A paradigm is our most comfortable default position. Things fit nicely and work well. We only have to deal with one construct at a time that way. For example, we assume a beloved nephew has been unfairly fired, and advocate for him — then we find out from the boss he embezzled a gazillion pencils. It was easier before we knew both sides of the story. We still love him and support him;  we are proud of his brilliance, but now we are also ashamed of his stupidity.

Paradox greatly complicates things, but God’s ways seem to be more about paradox than paradigm. Jesus often spoke of two seemingly opposite concepts which are both true. The Bible is full of paradox like, “The first shall be last and the last shall be first,” “You need to lay down your life in order to live,” “You receive through giving,” “Rest under his yoke,” “You are strongest when you are weak,” “We see the unseen,” and many more.

Paradox is awkward. It feels unstable. We tend to want to gravitate to one end or the other. We polarize easily.

It struck me this week that the pole we choose to slide toward is often strongly influenced by which aspect of our soul dominates –mind, will or emotion.

Look at worship styles, for example. For some, worship means thinking, studying, discussing ideas about God, and listening to sermons which exegete the Bible with skill. For them, authentic worship is getting doctrine right.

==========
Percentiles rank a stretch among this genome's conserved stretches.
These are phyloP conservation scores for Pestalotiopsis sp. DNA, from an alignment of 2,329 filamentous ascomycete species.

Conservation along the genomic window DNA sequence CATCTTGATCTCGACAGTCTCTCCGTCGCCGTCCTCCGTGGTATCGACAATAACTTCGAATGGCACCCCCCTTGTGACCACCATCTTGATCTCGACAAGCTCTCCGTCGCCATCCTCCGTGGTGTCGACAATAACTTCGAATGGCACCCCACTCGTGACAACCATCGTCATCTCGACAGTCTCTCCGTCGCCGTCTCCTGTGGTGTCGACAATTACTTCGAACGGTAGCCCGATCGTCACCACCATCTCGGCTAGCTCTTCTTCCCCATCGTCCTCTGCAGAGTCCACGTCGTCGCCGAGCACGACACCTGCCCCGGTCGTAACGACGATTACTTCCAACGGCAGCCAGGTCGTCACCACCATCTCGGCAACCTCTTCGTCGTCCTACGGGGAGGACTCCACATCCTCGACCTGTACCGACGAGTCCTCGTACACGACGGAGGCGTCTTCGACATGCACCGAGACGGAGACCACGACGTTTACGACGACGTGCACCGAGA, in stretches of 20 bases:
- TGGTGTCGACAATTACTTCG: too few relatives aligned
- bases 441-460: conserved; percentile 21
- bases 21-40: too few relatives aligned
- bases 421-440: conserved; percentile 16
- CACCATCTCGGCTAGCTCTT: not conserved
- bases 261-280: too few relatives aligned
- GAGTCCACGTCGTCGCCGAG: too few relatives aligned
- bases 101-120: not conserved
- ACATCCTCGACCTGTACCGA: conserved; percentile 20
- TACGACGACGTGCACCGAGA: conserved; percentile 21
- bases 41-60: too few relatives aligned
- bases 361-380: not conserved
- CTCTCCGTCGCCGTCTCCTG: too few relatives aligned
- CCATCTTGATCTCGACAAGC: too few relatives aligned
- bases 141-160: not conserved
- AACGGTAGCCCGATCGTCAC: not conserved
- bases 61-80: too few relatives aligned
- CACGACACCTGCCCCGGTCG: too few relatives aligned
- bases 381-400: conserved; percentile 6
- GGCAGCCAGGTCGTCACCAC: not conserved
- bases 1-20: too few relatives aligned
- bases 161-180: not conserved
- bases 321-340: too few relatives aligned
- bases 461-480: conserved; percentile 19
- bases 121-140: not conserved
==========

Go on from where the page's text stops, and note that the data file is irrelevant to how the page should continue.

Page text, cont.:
For some, worship is an act of the will. These people love words like decide, purpose, endeavour, determine. Worship for them is a deed, whether it is signing up to commit to journaling for forty days, or volunteering for a new program , or inviting someone home for soup, or buying a plane ticket to The Gambia. For them, authentic worship means not only hearing but doing.

For some, worship must engage the emotions, whether it’s quiet contentment or raucous rejoicing; they desire an encounter with God that touches them deeply. For them authentic worship doesn’t ignore emotions forever; it connects and moves the heart.

At one point or another I have cycled and re-cycled through all three camps.

Here’s the thing. The mind, the will and the emotions are all fine, God-given, God-created parts of our souls –but they are all limited and, without the Holy Spirit sanctifying, refining and empowering them to operate from the perspective of the Kingdom of God, they remain, well, self-centered. Proof of self-centeredness is that we continue to engage in silly disputes over who is right and who Papa God likes best.

I was asking Papa God about this, after listening to yet another discussion of sovereignty  vs. free will (which, as usual, produced more heat than light). Both sides could quote scriptures to back their positions. That night I dreamed I was playing on the floor like a child. A kind, gentle, patient person was helping me fit metal puzzle pieces together. (These puzzles drive me nuts. I hardly ever figure them out.) In the dream I actually got a couple of them to work. After quite a bit of effort we finished a complicated mat-like square of interconnecting puzzle pieces about a meter long and a meter wide. I was as happy as a toddler and clapped for myself with glee, although the man helping me had done nearly all of the work.



“Yay me! Me so smart!”

Then he started building upwards. He was making connections and building a solid cube about a meter long and wide AND a meter high.

I said, “You’ve got to be kidding!”

He smiled and said, “Quit thinking in two dimensions.”

I recognized him as Jesus.

I awoke.